Having read & listened this far into this series you should now have some grasp of how narrowband (G.711) compares to wideband (G.722/G.722.1) and even super-wideband (G.722.1C) audio for telephony applications. The differences in many cases are quite pronounced, even startling. What you hear in the examples are just the most obvious properties of the encoding, sampling rate and by implication, the available audio bandwidth. It’s worth understanding a bit more about the evolution of the role of the codec over time. This will help you frame up how the Siren codecs fit into the Asterisk realm.
Over the past year I’ve become acutely aware of the problems possible with blog hosts. Even the good ones have trouble periodically. I’m not seriously unhappy with my current hosting company, but I am wondering what’s better. I’m inclined to think that a bone fide dedicated server shared by a handful of users would be better than my current arrangement.
This mornings attempt to get through my backlog in Google Reader turns up two interesting and kinda related news items. First, Kingston Technologies has introduced a line of low-end solid state disks (SSDs) called the SSDNow V Series. A 40 GB model in the 2.5″ laptop form factor retails for a modest $85, and of course the specs are much better than any comparable spinning magnetic media.
In this third installment I’ll try to broaden your experience with wideband and super-wideband telephony by exposing you to a selection of recorded audio samples using various encoding techniques.
Until now the examples used were strictly in English. This next set of six samples recordings are in six different languages; Norwegian, Chinese, French, German, Russian & Spanish. Each is presented in a comparative form, with three codecs intercut into one example recording. Then again in each of the following; uncompressed, super-wideband (G.722.1C), wideband (G.722/G.722.1) and finally narrowband (G.711) a la PSTN.
In order to truly appreciate the difference between the various recordings you will need to be making use of high-quality audio playback hardware. Good quality computer speakers or, better yet, a high-quality headset will be the most revealing. But then, as someone who’s genuinely concerned about the quality of audio over IP telephony…you knew that, right? I thought so.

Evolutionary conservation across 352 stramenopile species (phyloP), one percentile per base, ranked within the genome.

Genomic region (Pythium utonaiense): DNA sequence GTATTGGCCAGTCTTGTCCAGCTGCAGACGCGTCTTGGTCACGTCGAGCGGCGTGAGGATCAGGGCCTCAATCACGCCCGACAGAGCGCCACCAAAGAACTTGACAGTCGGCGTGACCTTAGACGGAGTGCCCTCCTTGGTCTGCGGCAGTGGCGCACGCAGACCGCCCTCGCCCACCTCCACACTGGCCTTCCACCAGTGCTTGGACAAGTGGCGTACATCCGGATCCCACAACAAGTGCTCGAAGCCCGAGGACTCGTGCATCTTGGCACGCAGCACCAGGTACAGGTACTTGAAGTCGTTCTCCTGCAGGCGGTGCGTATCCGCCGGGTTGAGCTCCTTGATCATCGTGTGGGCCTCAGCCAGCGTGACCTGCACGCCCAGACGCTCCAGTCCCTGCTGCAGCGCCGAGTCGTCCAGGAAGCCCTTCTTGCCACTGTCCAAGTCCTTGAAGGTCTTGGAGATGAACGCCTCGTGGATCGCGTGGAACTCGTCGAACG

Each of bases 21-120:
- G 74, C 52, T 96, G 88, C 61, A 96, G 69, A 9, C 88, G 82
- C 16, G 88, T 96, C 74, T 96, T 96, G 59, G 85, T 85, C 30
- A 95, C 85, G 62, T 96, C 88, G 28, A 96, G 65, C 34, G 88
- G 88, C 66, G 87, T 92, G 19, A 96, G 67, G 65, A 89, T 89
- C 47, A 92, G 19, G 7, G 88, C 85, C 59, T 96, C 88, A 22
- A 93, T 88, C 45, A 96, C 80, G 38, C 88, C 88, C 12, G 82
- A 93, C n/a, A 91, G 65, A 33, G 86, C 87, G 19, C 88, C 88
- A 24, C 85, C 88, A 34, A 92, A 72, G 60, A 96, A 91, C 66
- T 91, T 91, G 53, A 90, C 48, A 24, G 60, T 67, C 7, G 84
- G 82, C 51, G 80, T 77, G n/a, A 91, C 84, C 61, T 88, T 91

This year marks the first time that I have attended Astricon. This is mildly paradoxical since Asterisk hasn’t been at the core of my IP telephony activities for a while. However, the opportunity to talk about HDVoice with a group of Asterisk users was just too good an opportunity to pass up.
My experience of Astricon was better than I had expected on a number of levels. Meeting up with a number of the VUC regulars was probably the highlight of the event. Though we might speak every week or so to have a sit down and talk in one location remains a treat. Meatspace still trumps cyberspace in some ways.
In part 1 I gave you an introduction to Polycom’s Siren7 & 14 codecs, as well as a brief overview of their implementation in Asterisk v1.6. Now it makes some sense to try and understand their advantages in use. This is really a more generalized exploration of narrowband (G.711 ala PSTN) vs wideband (G.722/G.722.1) vs Super-Wideband (G.722.1C)
I set about creating a series of audio recordings to illustrate the difference between the three codecs. If Asterisk had been capable of handling all three codecs then recording samples encoded in each fashion would have been relatively simple. The trouble is that in the period leading up to Astricon I didn’t yet have a version of Asterisk capable of handling Siren streams beyond pass through.